The clean energy revolution goes hand-in-hand with the incoming US administration’s plan to “position the American auto industry to win the 21st century.” Apart from EV promotion, the plan also focuses on strengthening the US’ position in EV manufacturing, “to be the global leader in the production of electric vehicles and their inputs, materials, and parts.” By expanding manufacturing capacities, 1 million new jobs are expected to be created in the US.

The “Made in America” tax credit plays a central role in this strategy. The 10 percent advanceable tax credit is intended for companies investing in the US. Investments include but are not limited to revitalizing existing closed or closing facilities, retooling any facility toward advanced manufacturing competitiveness and employment, reshoring job-creating production to the US, expanding or broadening US facilities to grow employment in the US, and expanding manufacturing payroll, according to Biden’s campaign site.

Bringing production back to the US is not an unreachable goal. Richard Fischer, SVP Strategy Volkswagen North America & Volkswagen Group, said during Reuters Automotive Event on Nov. 13 that “the further away of the plant suppliers are, the more CO2 is created in transportation. Discussions are going on with suppliers to move their production location closer to where our production facilities are.”

Components for EV manufacturing present challenges not only in engineering and design but also in their manufacturing. “Instead of a traditional powertrain, electric vehicles have a battery tray that is taking processes and materials to the next level. Some are in the development stage and are not standardized as with internal combustion engine vehicles. Moreover, there are differences among battery trays from Tesla, Daimler, or Ford. OEMs are conducting most of these developments and processes in-house and this will remain the case for a while,” said Sergio Bautista Robotics & Discrete Automation Director of ABB México, during an interview with MBN.

With tax breaks, R&D funds are increased and advanced manufacturing capabilities are in place, which makes Biden’s ambitious goals plausible. Mexico can also gain from these strategies should the right measures are set in place. “Biden has announced investments for the modernization of infrastructure and the energy sector, which added to initiatives to strengthen supply chains and US national value, will likely have a positive impact on Mexico as well. US foreign trade policy is expected to favor import tariffs and raw material and technology imports through a more competitive scheme. An increase in US competitiveness will help North America as a whole,” said Toscano.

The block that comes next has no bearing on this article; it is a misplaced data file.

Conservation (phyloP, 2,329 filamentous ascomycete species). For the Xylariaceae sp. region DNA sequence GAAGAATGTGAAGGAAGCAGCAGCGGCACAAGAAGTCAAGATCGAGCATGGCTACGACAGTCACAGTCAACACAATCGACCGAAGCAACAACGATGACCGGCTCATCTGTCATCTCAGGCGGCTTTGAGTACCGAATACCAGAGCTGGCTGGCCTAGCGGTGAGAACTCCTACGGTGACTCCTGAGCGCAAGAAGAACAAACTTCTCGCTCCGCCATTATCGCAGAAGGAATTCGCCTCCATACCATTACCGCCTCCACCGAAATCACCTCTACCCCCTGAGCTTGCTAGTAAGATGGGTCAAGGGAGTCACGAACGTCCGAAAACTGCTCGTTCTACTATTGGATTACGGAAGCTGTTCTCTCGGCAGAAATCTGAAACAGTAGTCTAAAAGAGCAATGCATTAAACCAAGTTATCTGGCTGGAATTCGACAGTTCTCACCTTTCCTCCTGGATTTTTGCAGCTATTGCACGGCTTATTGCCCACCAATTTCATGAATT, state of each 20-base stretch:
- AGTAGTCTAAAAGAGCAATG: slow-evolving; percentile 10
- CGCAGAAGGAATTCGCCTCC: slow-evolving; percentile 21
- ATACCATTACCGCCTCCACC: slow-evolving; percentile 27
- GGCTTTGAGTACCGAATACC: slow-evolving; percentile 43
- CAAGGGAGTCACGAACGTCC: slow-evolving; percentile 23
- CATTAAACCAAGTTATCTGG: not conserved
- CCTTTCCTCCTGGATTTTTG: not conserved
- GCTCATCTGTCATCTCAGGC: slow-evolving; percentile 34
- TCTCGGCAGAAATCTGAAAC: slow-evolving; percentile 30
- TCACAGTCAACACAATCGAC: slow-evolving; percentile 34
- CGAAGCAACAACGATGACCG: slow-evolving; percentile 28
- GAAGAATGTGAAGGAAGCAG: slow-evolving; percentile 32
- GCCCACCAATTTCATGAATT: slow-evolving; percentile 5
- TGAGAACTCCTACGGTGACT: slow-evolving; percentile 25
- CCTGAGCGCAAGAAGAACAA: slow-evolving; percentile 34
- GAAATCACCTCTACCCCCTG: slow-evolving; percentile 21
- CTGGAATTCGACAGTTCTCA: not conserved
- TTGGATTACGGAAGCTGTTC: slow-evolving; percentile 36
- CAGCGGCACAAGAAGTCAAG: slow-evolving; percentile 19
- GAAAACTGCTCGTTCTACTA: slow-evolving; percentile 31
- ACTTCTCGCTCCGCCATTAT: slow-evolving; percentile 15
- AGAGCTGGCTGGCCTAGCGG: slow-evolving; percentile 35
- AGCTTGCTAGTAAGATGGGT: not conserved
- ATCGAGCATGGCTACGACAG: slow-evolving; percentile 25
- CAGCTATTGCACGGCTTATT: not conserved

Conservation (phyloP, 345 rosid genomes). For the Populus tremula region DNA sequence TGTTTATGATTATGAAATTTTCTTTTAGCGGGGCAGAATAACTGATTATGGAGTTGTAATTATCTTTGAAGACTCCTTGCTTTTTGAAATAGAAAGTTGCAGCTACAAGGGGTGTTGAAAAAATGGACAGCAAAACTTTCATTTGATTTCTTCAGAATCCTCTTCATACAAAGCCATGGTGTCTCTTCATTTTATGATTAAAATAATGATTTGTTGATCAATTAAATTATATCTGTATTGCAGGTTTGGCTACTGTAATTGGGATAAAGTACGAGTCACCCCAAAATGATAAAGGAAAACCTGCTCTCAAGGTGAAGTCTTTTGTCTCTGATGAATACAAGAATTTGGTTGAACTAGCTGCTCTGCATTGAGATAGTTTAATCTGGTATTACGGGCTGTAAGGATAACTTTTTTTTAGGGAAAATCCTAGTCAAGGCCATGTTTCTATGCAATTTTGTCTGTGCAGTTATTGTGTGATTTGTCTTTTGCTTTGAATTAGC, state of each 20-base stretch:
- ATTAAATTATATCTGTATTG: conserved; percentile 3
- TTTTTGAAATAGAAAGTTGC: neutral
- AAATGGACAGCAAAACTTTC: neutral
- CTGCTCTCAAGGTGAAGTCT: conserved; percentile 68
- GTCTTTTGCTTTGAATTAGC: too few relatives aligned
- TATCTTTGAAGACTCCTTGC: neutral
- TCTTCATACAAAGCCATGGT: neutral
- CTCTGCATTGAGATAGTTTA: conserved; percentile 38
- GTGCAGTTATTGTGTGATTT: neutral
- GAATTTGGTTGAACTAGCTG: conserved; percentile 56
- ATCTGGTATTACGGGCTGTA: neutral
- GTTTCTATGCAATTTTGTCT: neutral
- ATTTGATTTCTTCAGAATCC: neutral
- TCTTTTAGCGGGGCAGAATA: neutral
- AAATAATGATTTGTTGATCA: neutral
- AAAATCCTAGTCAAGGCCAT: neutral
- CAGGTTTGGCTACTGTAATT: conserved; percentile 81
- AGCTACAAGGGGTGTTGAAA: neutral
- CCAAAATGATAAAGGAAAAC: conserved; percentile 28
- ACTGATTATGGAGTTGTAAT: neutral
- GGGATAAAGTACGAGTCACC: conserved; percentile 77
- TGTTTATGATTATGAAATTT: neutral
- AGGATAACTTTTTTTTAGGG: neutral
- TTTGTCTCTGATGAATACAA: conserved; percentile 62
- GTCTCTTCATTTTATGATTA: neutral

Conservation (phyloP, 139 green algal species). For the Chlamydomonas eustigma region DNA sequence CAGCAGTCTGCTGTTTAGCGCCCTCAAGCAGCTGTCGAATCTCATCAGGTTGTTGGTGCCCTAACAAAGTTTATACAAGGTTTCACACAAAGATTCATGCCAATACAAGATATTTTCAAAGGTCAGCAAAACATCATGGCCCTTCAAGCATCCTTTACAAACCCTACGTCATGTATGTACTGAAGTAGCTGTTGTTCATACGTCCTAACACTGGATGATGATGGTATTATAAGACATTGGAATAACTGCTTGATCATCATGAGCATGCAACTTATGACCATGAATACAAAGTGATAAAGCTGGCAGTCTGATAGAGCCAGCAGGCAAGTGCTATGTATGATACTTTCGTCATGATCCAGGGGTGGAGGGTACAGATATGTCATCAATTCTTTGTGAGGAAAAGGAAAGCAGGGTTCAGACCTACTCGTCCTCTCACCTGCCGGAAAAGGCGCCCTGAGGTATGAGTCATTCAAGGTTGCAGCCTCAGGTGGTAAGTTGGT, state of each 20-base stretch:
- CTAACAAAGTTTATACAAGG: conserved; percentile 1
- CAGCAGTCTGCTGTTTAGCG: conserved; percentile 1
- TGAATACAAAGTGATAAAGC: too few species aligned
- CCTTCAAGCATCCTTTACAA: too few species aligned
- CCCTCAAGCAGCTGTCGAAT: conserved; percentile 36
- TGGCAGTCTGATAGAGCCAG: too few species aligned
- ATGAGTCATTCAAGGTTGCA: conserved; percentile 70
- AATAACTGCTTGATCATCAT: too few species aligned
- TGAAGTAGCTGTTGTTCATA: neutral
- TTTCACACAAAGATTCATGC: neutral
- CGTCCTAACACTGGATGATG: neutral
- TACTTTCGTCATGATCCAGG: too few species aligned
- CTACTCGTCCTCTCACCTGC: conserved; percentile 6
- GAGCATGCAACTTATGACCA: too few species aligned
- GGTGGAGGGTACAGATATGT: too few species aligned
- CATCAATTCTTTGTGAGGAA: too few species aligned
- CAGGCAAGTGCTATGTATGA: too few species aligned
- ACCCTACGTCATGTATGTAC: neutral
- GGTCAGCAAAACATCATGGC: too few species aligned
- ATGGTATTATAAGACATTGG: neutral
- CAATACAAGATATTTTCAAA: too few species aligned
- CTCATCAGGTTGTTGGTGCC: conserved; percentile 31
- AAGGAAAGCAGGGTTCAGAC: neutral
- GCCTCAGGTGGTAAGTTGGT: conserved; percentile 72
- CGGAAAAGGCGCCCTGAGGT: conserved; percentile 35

“Biden will spur development of EV supply chains, which will help Mexico to a great extent given its developed capacity in the automotive industry. Given its geographic location, the country will become more attractive. Automotive clusters have already been proactive to adapt as fast as possible to electromobility needs,” Nazareth Black, CEO of Mexican EV OEM Zacua, told MBN.

Where Does the Mexican Automotive Industry Stand?

Electric vehicles have not fared as well in Mexico as in the US. Between 2016, when records began, and August 2020, only 76,307 electric and hybrid vehicles were sold in the country, which represents less than 2 percent of the total sales in that same period, according to data from INEGI. Meanwhile, the production of hybrid and electric vehicles in Mexico has just begun. Ford’s electric SUV, the Mustang Mach-E, is the first fully EV to be assembled in the country, besides Zacua. Some hybrid models are already manufactured in the country, as well.

When it comes to auto part production, the scenario is quite different. Manufacturing components for EV and hybrid vehicles is something the country is already familiar with. Fernando Trujillo, Principal Consultant at IHS Markit, detailed during a webinar organized by the UK Embassy that powertrain is the key sector for the Mexican automotive industry. According to the firm, about 50 percent of engines produced in Mexico are exported, while "hybrid technology production is increasing its foundation with about 83,000 hybrid engines for domestic production and about 194,000 hybrid engines for exports." IHS Markit expects that as more OEMs add battery electric vehicles (BEVs) and hybrid electric vehicles (HEVs) to their lineup, there will be more opportunities to grow the electric vehicle supply chain.

As Biden presses the accelerator toward vehicle electrification, vehicle production and auto part production in Mexico will eventually follow along. Although the incoming US president stresses the importance of creating 1 million jobs in the US based on electric vehicle-related technologies and components, it is unlikely that companies will reshore their operations from Mexico back to the US. Should tensions with China alleviate, USMCA – which Biden has shown no opposition to – provides a framework for a stronger automotive supply chain in North America.

As the transition continues, Mexico’s relationship with its main trade partner should be closely followed. Common strategies can be designed between Mexico, the US, and automakers to contribute to their emission reduction goals by bringing production closer to their facilities. Mexican players should also prepare for a considerable increase in EV vehicle demand in the US. The fact that automotive clusters are already focusing on the electrification of the automotive supply chain sends the right signals toward the future of the Mexican automotive industry.

See more:

Joe Biden's Climate Plan

Joe Biden's Clean Energy Plan



Alejandro Enríquez Alejandro Enríquez Journalist and Industry Analyst